Argument Against Publicly Funding Sports Facilities

Topics: Stadium, New England Patriots, Robert Kraft Pages: 6 (2427 words) Published: April 16, 2012
John Curley
Rutgers, The State University of New Jersey
39 Biel Road
New Brunswick, NJ 08901

March 6, 2012

Mayor R.T. Rybak
350 South 5th St.
Minneapolis, MN 55415

Re: Stop public funding for construction of stadiums for professional sports teams Dear Mayor Rybak:
Recently it was announced that the city of Minneapolis agreed to a deal with the Minnesota Vikings, a franchise in the National Football League, to help fund the construction of a new stadium for the team to play in. While this will be deemed as great news by local fans of the team, I believe that using public tax revenues to fund the construction of this new stadium is a misuse of public funds and a poor demonstration of governmental policy. Research has shown that the use of public funds to finance new sporting facilities does not generate any revenue for the city appropriating the money and that the opportunity cost of not spending that money on other public programs or buildings can be detrimental to the financial stability of the communities and cities involved. (Lazere, pg.1) This research is also supported by esteemed civic finance scholar Robert Baade, who recently stated, “Findings indicate that public funding of sports, including funding of stadiums and sports arenas, is not a sound civic investment. Stadium subsidies and other sports subsidies benefit not the community as a whole, but rather team owners and professional athletes.” Due to the overwhelming wealth of evidence that shows the negative effects of public funding for sports facilities, I have developed a plan to force professional sports outlets to raise money through privatized funds so that money otherwise being pumped into building new sports facilities can instead be spent on projects that will provide a greater economic boost to the local economy and support more efficient governmental policy. As the main controller of the city budget, I hope you will support my conclusion on this topic and give your fiscal support by withdrawing your monetary contribution to the building of the new football stadium and funding other public projects. The Problem

One of the fastest growing industries in the United States is the sports business, as the Hambrecht and Co. Sports Finance Group found that profits from the industry have risen almost 40% in the past 20 years to about $22.4 billion in 2011. To accommodate this rapidly increasing public interest, owners of these sports franchises have demanded that newer and modernized stadiums be built that can seat more fans, include more venues and vendors to boost profits, and maintain public interest. Part of their demands have been to receive public funding from the cities and states their teams play in, arguing that having their teams play in the local area will generate revenues for other local businesses and provide jobs for local citizens in the facilities where games take place. And by threatening to move their franchises to cities willing to provide more funding, owners are able to use the fear of public backlash from relocation to strong-arm their team’s host cities and states into providing financial aid for the construction of new stadiums. (Owen, Polley) As a result, these stadiums have largely been built on the back of public financing through subsidies and tax dollars. However, the measureable benefits of having a professional sports team in a local city or community do not justify the vast amount of governmental financial aid required to construct a stadium. Professional sports franchises should be forced to use privatized funds to renovate or build stadiums so that public funds and tax revenues can be allocated to areas of more pressing need.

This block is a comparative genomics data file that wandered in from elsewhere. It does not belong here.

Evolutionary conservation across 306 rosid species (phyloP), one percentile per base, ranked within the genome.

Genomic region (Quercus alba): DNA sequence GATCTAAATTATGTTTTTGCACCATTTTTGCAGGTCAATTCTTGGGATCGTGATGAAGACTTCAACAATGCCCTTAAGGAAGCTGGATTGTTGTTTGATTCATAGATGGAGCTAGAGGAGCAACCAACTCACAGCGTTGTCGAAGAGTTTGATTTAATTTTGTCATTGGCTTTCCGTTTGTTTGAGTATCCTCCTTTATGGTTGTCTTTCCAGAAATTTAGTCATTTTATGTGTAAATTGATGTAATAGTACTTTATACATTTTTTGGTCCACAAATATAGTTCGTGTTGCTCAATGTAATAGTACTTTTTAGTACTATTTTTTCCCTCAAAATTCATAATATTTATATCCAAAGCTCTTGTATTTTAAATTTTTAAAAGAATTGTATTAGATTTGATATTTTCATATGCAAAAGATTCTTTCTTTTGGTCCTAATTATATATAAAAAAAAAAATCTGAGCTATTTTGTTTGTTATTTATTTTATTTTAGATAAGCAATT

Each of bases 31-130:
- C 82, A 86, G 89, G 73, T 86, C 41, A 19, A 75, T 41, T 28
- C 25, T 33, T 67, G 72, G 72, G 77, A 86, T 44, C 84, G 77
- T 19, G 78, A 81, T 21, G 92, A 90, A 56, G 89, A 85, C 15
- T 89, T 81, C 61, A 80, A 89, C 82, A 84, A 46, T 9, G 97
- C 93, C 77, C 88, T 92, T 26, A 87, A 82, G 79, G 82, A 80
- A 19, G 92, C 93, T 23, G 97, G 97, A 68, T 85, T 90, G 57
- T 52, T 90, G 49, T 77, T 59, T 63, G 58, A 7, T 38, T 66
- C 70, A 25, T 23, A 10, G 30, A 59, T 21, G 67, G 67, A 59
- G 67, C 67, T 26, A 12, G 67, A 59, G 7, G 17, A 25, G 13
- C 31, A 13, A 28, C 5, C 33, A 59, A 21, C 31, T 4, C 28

While owners have argued for decades that new stadiums provide an economic boost to the cities and nearby retail stores and restaurants that host these facilities, there is actually little data to support this claim. For example, according to...
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